I think JoeH has one of the last Outrage 19's that had the original standard console, Full notched transom, and the 63 gallon tank (just like the 18's)... His was built in June of 1992... The catalogs for 1992 show a Hinged console, single notched transom, and a larger fuel tank...
posted 03-22-2003 10:03 PM ET (US)
the info is very much appreciated. Looks like the 150hp is good...just need to make sure the fuel is enough to get me back home with a comfortable reserve.
Does the boat handle good single handed?
posted 03-22-2003 10:10 PM ET (US)
I see you have a 22 outrage. I've been looking at one with twin 90's
Do you think that is too underpowered?
Did you take yours out in the Gulf Stream?
posted 03-23-2003 10:13 AM ET (US)
I don't carry life insurance....I use the money I save for fuel, beer & bullets!!
posted 03-23-2003 11:38 AM ET (US)
I have a 1997 20 outrage. I have been 40 miles off ga. coast. No problems so far. I have a single 175 merc. I burn about 40 gallons of gas to go 40 to 50 miles offshore but my 20 has 89 gallon gas tank. My boat is probabbly better suited for what I do more often and that is inshore and in the sounds. It is not hard to handle at the dock either.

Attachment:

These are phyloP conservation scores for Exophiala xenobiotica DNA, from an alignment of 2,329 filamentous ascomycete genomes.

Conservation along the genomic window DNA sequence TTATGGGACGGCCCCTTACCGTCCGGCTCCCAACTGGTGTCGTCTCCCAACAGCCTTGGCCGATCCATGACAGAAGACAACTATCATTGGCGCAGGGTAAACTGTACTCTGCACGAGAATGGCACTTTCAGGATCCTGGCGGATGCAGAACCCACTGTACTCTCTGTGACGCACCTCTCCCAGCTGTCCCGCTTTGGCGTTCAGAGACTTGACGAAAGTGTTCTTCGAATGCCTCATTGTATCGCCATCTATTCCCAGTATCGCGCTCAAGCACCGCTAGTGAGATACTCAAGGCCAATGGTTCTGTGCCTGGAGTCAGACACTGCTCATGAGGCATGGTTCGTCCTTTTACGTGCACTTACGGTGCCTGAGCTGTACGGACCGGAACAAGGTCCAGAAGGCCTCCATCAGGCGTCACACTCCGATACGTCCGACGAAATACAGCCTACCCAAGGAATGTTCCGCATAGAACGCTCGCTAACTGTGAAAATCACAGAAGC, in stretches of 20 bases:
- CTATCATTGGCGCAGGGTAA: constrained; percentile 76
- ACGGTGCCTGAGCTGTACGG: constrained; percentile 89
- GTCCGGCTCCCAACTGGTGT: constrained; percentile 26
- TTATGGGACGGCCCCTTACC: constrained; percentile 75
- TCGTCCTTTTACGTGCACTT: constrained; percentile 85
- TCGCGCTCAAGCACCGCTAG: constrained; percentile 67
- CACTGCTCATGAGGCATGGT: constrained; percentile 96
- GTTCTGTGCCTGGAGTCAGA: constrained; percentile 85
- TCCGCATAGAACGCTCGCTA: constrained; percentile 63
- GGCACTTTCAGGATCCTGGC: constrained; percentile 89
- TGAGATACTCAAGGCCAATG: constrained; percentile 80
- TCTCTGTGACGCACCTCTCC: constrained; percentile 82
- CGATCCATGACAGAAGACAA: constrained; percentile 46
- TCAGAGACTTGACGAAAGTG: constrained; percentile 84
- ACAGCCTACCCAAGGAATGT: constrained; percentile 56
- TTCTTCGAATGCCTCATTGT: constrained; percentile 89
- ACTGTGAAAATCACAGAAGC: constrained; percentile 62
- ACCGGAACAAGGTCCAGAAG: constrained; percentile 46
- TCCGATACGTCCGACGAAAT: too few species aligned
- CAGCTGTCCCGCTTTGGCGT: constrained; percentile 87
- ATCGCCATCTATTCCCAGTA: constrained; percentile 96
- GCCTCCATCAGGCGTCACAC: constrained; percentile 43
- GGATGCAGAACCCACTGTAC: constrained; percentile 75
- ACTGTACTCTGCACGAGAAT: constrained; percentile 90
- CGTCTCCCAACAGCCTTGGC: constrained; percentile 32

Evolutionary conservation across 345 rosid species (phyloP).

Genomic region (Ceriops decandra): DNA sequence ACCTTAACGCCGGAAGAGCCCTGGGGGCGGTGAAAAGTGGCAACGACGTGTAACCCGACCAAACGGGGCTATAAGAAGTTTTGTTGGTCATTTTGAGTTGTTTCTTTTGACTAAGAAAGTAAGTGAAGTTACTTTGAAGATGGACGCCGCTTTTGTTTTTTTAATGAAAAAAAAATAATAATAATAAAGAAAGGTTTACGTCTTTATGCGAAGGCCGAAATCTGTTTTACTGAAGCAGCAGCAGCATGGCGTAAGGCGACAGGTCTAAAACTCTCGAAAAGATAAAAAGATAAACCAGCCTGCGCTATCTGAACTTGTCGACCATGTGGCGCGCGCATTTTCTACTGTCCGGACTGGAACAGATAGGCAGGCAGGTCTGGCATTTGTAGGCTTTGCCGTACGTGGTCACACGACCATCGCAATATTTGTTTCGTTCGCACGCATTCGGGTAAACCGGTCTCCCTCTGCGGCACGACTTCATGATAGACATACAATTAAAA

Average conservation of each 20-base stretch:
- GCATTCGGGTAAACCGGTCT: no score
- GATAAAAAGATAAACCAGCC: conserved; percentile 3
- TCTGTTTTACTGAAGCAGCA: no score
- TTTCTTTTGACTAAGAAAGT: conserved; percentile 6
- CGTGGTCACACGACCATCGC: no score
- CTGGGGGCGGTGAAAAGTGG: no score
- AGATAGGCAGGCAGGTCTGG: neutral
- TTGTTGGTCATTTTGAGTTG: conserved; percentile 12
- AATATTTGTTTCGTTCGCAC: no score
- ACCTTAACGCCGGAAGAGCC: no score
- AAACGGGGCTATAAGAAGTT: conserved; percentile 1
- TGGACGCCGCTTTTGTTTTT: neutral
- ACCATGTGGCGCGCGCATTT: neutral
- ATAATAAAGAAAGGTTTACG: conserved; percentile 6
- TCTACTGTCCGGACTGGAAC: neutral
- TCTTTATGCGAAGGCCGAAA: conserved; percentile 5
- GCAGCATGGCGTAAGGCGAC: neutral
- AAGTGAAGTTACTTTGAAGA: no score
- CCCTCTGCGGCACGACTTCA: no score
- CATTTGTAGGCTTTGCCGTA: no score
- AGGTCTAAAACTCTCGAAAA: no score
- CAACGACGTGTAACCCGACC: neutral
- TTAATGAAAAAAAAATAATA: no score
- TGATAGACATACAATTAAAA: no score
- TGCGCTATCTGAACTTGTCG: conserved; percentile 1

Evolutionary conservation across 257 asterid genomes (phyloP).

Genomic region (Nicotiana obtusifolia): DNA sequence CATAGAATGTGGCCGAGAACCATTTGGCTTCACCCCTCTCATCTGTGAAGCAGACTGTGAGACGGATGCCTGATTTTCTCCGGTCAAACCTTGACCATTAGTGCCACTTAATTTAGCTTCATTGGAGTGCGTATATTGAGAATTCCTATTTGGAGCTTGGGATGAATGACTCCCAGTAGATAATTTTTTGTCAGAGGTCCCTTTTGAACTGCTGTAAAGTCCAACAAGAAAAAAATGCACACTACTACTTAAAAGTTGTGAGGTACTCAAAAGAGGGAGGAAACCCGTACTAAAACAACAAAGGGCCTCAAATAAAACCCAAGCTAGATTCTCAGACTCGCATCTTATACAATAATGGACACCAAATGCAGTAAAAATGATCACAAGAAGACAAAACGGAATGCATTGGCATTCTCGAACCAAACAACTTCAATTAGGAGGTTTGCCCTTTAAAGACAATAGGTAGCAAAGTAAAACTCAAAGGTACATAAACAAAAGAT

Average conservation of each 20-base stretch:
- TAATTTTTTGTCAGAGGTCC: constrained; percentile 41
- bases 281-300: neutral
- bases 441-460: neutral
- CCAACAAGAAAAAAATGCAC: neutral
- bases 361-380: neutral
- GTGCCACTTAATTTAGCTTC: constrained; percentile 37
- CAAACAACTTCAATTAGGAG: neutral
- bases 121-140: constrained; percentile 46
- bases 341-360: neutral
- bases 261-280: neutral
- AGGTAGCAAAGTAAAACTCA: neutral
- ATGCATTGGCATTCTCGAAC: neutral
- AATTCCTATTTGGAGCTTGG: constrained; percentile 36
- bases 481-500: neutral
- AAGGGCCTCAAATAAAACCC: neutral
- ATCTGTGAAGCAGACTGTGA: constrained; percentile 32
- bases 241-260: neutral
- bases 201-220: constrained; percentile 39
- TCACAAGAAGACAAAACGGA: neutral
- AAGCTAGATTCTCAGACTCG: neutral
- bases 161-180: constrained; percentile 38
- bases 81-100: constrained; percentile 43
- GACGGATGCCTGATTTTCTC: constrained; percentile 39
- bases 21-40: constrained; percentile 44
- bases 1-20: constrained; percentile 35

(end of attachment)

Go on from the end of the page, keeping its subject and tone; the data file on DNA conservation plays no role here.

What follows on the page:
One mans opinion
posted 03-24-2003 01:42 PM ET (US)
I'm in Long Island also. Send me an email and maybe we can meet up sometime.
posted 03-24-2003 02:58 PM ET (US)
I am out of Babylon, you?
posted 04-02-2003 05:46 AM ET (US)
HAPPY,I fish out of Barnegat Light N.J. one of if not the worst inlets on the east coast!and have been out 40 miles+ in my 19'outrage.I have been caught in some very nasty sea conditions and the boat handled it fine!!!
posted 04-08-2003 01:48 PM ET (US)
Happy, I have an earlier 18' Outrage (1989) that used to have a 150 hp Evinrude. I've taken mine out 40-45 miles into the Gulf of Mexico and had no problem even once the seas got rougher. The boat handled it fine....Me on the other hand....
Anyway, be REAL conservative about your fuel!!! I have a 63 gallon tank and can normally go about 150 miles (about 3 mpg - counting some reserve). However, after trolling offshore in 3 ft seas, I needed to fill up with 57 gallons after going 110 miles. Trolling will EAT YOUR GAS! Bring extra!!!